Five reasons why GMT+2 is Middle Earth for tech talent
Middle Earth, the land of legends from The Lord of the Rings, is home to some of the greatest craftspeople in literary history, who created mythic swords, staffs, and the rings themselves.
There’s a lesser-known Middle Earth in real life too - a time zone that has its own richness of skills. That time zone is GMT +2 (and, by extension, its immediate neighbours GMT+1 and GMT+3).
The massive digital transformation that the entire world is going through has only made it more challenging for companies to find software developers. Demand for software developers’ skills is up by 20%, but the pool of developers in Europe is only growing by 8% year-on-year compared to 12% in Africa.
But what does this have to do with the GMT+2 time zone?
1. A growing pool of highly skilled talent
This time zone is home to roughly five million developers, of which 700k are based in Africa. The vast majority want to work remotely, yet it remains a generally untapped pool of talent for international companies (although some, like Amazon and Microsoft, are catching on).
2. Location, location, location
Being closely aligned to the whole of Europe, developers in the GMT+2 zone can work in real-time with team members in Europe, yet also overlap with parts of Asia and the Americas. This enables close cooperation - and easy relocation should they need to work onsite.
It also makes them ideally situated for teams that use a follow-the-sun model. Developers located in GMT+2 can take over from their counterparts in the Asia Pacific region, work on the project, and hand it over to North American teams when they come online.
3. Less competition for dev talent
The search for top tech talent has gone global and the world’s biggest tech companies know that there are good developers in Middle Earth. Demand for software developers is soaring across the US, because most industries rely on software for survival. As a result, the competition between companies to employ software developers has resulted in what Boston Consulting Group calls “The Code War” - an all-out war for tech talent. By contrast, Europe and even more so, Africa, has far less competition for skills, making the hiring process easier.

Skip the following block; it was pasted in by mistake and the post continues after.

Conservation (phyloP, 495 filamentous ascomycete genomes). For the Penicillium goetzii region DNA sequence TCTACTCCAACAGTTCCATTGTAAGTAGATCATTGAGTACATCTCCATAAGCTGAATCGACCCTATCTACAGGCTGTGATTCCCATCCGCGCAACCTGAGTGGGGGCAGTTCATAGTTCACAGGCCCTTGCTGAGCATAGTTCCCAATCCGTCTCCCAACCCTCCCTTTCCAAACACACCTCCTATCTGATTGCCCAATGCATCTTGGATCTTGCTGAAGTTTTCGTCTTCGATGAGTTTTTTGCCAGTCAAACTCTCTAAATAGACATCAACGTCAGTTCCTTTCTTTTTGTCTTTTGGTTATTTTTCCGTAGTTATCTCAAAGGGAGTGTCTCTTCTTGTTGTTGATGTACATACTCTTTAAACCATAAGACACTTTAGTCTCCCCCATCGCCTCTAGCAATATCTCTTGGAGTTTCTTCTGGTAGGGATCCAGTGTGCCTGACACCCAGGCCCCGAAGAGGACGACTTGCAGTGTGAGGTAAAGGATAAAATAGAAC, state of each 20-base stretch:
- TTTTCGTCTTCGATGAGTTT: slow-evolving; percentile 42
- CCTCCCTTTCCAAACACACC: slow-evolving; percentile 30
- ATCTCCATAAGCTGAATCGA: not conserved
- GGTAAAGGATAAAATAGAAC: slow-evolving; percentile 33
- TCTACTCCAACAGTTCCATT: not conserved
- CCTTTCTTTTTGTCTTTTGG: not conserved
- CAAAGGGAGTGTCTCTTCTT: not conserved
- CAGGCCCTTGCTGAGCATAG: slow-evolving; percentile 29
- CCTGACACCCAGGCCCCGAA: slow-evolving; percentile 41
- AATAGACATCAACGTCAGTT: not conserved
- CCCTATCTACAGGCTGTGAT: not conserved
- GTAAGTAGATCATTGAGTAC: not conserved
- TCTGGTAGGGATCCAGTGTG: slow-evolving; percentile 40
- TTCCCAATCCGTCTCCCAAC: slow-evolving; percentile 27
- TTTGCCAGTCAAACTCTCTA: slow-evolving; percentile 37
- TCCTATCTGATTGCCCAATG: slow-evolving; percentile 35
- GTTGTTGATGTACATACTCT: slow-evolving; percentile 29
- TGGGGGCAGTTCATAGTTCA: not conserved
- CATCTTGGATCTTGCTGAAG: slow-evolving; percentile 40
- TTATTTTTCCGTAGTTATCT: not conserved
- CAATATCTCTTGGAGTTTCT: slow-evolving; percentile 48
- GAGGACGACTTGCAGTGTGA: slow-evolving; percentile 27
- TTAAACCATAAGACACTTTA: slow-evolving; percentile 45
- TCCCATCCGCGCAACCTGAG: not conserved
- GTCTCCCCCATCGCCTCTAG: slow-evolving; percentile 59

Remote work is becoming ubiquitous in the region. For example, 92% of South African developers now work in remote or hybrid set-ups. This means international companies that want to rapidly expand their teams can onboard new GMT+2 employees quickly - candidates in this time zone are often already working remotely, so they won’t find it hard to adjust.
5. English proficiency
At least 26 African countries list English as one of their official languages. English proficiency is particularly strong in Nigeria, Kenya and South Africa, where it is widely used as a business language, and as a common language in multilingual communities. This reduces language barriers and makes it easier for teams that stretch across Europe, Asia, the Americas and Africa to communicate.
Finding tech talent remains a challenge, but companies that aren’t actively looking at the GMT+2 time zone, particularly in Africa, will miss out on key opportunities. And the chance to find talent that is “just right”.
Whether there’s time for a second breakfast may be up for debate, but the talent in our own Middle Earth isn’t.